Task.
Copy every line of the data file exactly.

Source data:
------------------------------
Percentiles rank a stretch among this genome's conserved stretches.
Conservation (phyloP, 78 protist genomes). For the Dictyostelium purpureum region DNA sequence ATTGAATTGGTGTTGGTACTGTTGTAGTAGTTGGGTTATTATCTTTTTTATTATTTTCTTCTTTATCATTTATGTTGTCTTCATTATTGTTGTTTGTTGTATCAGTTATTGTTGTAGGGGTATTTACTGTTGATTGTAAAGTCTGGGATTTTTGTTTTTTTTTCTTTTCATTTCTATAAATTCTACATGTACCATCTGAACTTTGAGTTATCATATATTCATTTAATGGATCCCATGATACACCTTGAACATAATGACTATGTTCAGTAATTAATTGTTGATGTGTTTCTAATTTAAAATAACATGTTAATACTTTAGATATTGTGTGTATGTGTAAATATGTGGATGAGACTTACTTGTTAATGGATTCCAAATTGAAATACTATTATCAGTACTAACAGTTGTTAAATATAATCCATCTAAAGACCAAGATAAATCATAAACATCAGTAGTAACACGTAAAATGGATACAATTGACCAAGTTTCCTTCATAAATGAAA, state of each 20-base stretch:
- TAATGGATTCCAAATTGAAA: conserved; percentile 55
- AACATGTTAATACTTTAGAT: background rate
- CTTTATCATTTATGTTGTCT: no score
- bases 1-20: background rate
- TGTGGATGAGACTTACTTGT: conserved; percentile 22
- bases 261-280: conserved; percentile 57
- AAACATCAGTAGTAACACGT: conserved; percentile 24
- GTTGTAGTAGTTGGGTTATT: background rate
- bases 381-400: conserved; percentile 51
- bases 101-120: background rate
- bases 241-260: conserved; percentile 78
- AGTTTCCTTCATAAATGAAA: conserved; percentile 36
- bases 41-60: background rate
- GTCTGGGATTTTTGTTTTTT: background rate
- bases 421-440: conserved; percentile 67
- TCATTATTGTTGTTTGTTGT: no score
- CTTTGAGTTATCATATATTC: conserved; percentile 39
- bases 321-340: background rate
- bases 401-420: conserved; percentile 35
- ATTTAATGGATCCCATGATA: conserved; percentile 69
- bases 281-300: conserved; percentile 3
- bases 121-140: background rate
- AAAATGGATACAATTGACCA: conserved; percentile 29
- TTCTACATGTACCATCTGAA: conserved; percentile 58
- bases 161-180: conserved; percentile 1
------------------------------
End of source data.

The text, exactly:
Percentiles rank a stretch among this genome's conserved stretches.
Conservation (phyloP, 78 protist genomes). For the Dictyostelium purpureum region DNA sequence ATTGAATTGGTGTTGGTACTGTTGTAGTAGTTGGGTTATTATCTTTTTTATTATTTTCTTCTTTATCATTTATGTTGTCTTCATTATTGTTGTTTGTTGTATCAGTTATTGTTGTAGGGGTATTTACTGTTGATTGTAAAGTCTGGGATTTTTGTTTTTTTTTCTTTTCATTTCTATAAATTCTACATGTACCATCTGAACTTTGAGTTATCATATATTCATTTAATGGATCCCATGATACACCTTGAACATAATGACTATGTTCAGTAATTAATTGTTGATGTGTTTCTAATTTAAAATAACATGTTAATACTTTAGATATTGTGTGTATGTGTAAATATGTGGATGAGACTTACTTGTTAATGGATTCCAAATTGAAATACTATTATCAGTACTAACAGTTGTTAAATATAATCCATCTAAAGACCAAGATAAATCATAAACATCAGTAGTAACACGTAAAATGGATACAATTGACCAAGTTTCCTTCATAAATGAAA, state of each 20-base stretch:
- TAATGGATTCCAAATTGAAA: conserved; percentile 55
- AACATGTTAATACTTTAGAT: background rate
- CTTTATCATTTATGTTGTCT: no score
- bases 1-20: background rate
- TGTGGATGAGACTTACTTGT: conserved; percentile 22
- bases 261-280: conserved; percentile 57
- AAACATCAGTAGTAACACGT: conserved; percentile 24
- GTTGTAGTAGTTGGGTTATT: background rate
- bases 381-400: conserved; percentile 51
- bases 101-120: background rate
- bases 241-260: conserved; percentile 78
- AGTTTCCTTCATAAATGAAA: conserved; percentile 36
- bases 41-60: background rate
- GTCTGGGATTTTTGTTTTTT: background rate
- bases 421-440: conserved; percentile 67
- TCATTATTGTTGTTTGTTGT: no score
- CTTTGAGTTATCATATATTC: conserved; percentile 39
- bases 321-340: background rate
- bases 401-420: conserved; percentile 35
- ATTTAATGGATCCCATGATA: conserved; percentile 69
- bases 281-300: conserved; percentile 3
- bases 121-140: background rate
- AAAATGGATACAATTGACCA: conserved; percentile 29
- TTCTACATGTACCATCTGAA: conserved; percentile 58
- bases 161-180: conserved; percentile 1